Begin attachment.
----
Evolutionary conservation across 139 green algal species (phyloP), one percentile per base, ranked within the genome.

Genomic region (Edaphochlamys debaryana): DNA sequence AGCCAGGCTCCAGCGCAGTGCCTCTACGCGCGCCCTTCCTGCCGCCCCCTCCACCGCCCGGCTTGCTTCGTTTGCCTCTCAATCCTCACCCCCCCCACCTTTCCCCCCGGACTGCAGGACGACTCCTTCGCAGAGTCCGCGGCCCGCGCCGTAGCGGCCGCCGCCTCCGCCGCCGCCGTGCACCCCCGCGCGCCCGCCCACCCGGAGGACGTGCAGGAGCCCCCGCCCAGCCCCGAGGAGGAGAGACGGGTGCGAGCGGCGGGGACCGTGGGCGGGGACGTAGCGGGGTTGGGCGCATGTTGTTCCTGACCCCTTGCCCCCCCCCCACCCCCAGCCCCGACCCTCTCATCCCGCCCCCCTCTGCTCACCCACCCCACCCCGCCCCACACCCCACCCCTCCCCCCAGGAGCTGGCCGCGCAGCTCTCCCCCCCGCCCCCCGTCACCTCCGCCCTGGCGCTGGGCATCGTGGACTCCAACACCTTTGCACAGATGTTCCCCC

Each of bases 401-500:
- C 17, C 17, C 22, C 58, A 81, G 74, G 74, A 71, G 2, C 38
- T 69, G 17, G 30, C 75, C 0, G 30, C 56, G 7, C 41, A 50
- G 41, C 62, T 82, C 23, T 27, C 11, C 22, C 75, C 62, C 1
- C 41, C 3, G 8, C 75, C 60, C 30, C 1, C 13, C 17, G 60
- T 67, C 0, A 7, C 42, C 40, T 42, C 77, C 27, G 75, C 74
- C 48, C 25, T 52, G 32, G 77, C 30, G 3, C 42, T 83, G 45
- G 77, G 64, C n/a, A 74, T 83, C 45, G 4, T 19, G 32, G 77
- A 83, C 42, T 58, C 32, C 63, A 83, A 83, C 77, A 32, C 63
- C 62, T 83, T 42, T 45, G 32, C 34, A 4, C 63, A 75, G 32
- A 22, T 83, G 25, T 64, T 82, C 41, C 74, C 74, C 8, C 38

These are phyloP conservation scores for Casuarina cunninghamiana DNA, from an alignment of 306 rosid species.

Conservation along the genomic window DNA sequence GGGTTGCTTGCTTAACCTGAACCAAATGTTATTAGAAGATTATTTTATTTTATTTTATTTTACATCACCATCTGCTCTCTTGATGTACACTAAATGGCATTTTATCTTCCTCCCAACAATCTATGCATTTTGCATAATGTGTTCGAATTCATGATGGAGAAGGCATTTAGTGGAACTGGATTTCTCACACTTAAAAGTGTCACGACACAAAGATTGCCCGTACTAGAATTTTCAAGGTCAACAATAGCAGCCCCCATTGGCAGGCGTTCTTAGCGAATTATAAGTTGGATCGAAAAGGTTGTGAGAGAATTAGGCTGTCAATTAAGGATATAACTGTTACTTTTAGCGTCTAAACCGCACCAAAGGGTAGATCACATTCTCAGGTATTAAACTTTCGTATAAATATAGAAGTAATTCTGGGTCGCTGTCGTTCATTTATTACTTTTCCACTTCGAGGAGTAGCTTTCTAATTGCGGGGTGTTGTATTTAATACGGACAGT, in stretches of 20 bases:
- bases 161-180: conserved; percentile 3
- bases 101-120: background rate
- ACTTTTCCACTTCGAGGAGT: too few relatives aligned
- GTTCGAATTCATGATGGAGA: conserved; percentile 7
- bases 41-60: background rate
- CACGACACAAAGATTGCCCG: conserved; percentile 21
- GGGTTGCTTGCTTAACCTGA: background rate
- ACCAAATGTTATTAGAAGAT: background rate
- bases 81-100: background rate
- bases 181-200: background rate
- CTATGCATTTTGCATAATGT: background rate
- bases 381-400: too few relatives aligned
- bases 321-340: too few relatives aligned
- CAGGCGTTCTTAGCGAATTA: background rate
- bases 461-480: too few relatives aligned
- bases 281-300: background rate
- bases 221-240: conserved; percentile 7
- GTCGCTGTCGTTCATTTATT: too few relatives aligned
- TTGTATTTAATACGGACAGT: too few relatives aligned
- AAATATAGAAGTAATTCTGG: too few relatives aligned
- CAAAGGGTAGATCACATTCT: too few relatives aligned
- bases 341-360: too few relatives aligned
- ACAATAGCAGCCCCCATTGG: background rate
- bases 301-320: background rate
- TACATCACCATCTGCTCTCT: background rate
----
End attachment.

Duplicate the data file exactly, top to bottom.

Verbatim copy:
Evolutionary conservation across 139 green algal species (phyloP), one percentile per base, ranked within the genome.

Genomic region (Edaphochlamys debaryana): DNA sequence AGCCAGGCTCCAGCGCAGTGCCTCTACGCGCGCCCTTCCTGCCGCCCCCTCCACCGCCCGGCTTGCTTCGTTTGCCTCTCAATCCTCACCCCCCCCACCTTTCCCCCCGGACTGCAGGACGACTCCTTCGCAGAGTCCGCGGCCCGCGCCGTAGCGGCCGCCGCCTCCGCCGCCGCCGTGCACCCCCGCGCGCCCGCCCACCCGGAGGACGTGCAGGAGCCCCCGCCCAGCCCCGAGGAGGAGAGACGGGTGCGAGCGGCGGGGACCGTGGGCGGGGACGTAGCGGGGTTGGGCGCATGTTGTTCCTGACCCCTTGCCCCCCCCCCACCCCCAGCCCCGACCCTCTCATCCCGCCCCCCTCTGCTCACCCACCCCACCCCGCCCCACACCCCACCCCTCCCCCCAGGAGCTGGCCGCGCAGCTCTCCCCCCCGCCCCCCGTCACCTCCGCCCTGGCGCTGGGCATCGTGGACTCCAACACCTTTGCACAGATGTTCCCCC

Each of bases 401-500:
- C 17, C 17, C 22, C 58, A 81, G 74, G 74, A 71, G 2, C 38
- T 69, G 17, G 30, C 75, C 0, G 30, C 56, G 7, C 41, A 50
- G 41, C 62, T 82, C 23, T 27, C 11, C 22, C 75, C 62, C 1
- C 41, C 3, G 8, C 75, C 60, C 30, C 1, C 13, C 17, G 60
- T 67, C 0, A 7, C 42, C 40, T 42, C 77, C 27, G 75, C 74
- C 48, C 25, T 52, G 32, G 77, C 30, G 3, C 42, T 83, G 45
- G 77, G 64, C n/a, A 74, T 83, C 45, G 4, T 19, G 32, G 77
- A 83, C 42, T 58, C 32, C 63, A 83, A 83, C 77, A 32, C 63
- C 62, T 83, T 42, T 45, G 32, C 34, A 4, C 63, A 75, G 32
- A 22, T 83, G 25, T 64, T 82, C 41, C 74, C 74, C 8, C 38

These are phyloP conservation scores for Casuarina cunninghamiana DNA, from an alignment of 306 rosid species.

Conservation along the genomic window DNA sequence GGGTTGCTTGCTTAACCTGAACCAAATGTTATTAGAAGATTATTTTATTTTATTTTATTTTACATCACCATCTGCTCTCTTGATGTACACTAAATGGCATTTTATCTTCCTCCCAACAATCTATGCATTTTGCATAATGTGTTCGAATTCATGATGGAGAAGGCATTTAGTGGAACTGGATTTCTCACACTTAAAAGTGTCACGACACAAAGATTGCCCGTACTAGAATTTTCAAGGTCAACAATAGCAGCCCCCATTGGCAGGCGTTCTTAGCGAATTATAAGTTGGATCGAAAAGGTTGTGAGAGAATTAGGCTGTCAATTAAGGATATAACTGTTACTTTTAGCGTCTAAACCGCACCAAAGGGTAGATCACATTCTCAGGTATTAAACTTTCGTATAAATATAGAAGTAATTCTGGGTCGCTGTCGTTCATTTATTACTTTTCCACTTCGAGGAGTAGCTTTCTAATTGCGGGGTGTTGTATTTAATACGGACAGT, in stretches of 20 bases:
- bases 161-180: conserved; percentile 3
- bases 101-120: background rate
- ACTTTTCCACTTCGAGGAGT: too few relatives aligned
- GTTCGAATTCATGATGGAGA: conserved; percentile 7
- bases 41-60: background rate
- CACGACACAAAGATTGCCCG: conserved; percentile 21
- GGGTTGCTTGCTTAACCTGA: background rate
- ACCAAATGTTATTAGAAGAT: background rate
- bases 81-100: background rate
- bases 181-200: background rate
- CTATGCATTTTGCATAATGT: background rate
- bases 381-400: too few relatives aligned
- bases 321-340: too few relatives aligned
- CAGGCGTTCTTAGCGAATTA: background rate
- bases 461-480: too few relatives aligned
- bases 281-300: background rate
- bases 221-240: conserved; percentile 7
- GTCGCTGTCGTTCATTTATT: too few relatives aligned
- TTGTATTTAATACGGACAGT: too few relatives aligned
- AAATATAGAAGTAATTCTGG: too few relatives aligned
- CAAAGGGTAGATCACATTCT: too few relatives aligned
- bases 341-360: too few relatives aligned
- ACAATAGCAGCCCCCATTGG: background rate
- bases 301-320: background rate
- TACATCACCATCTGCTCTCT: background rate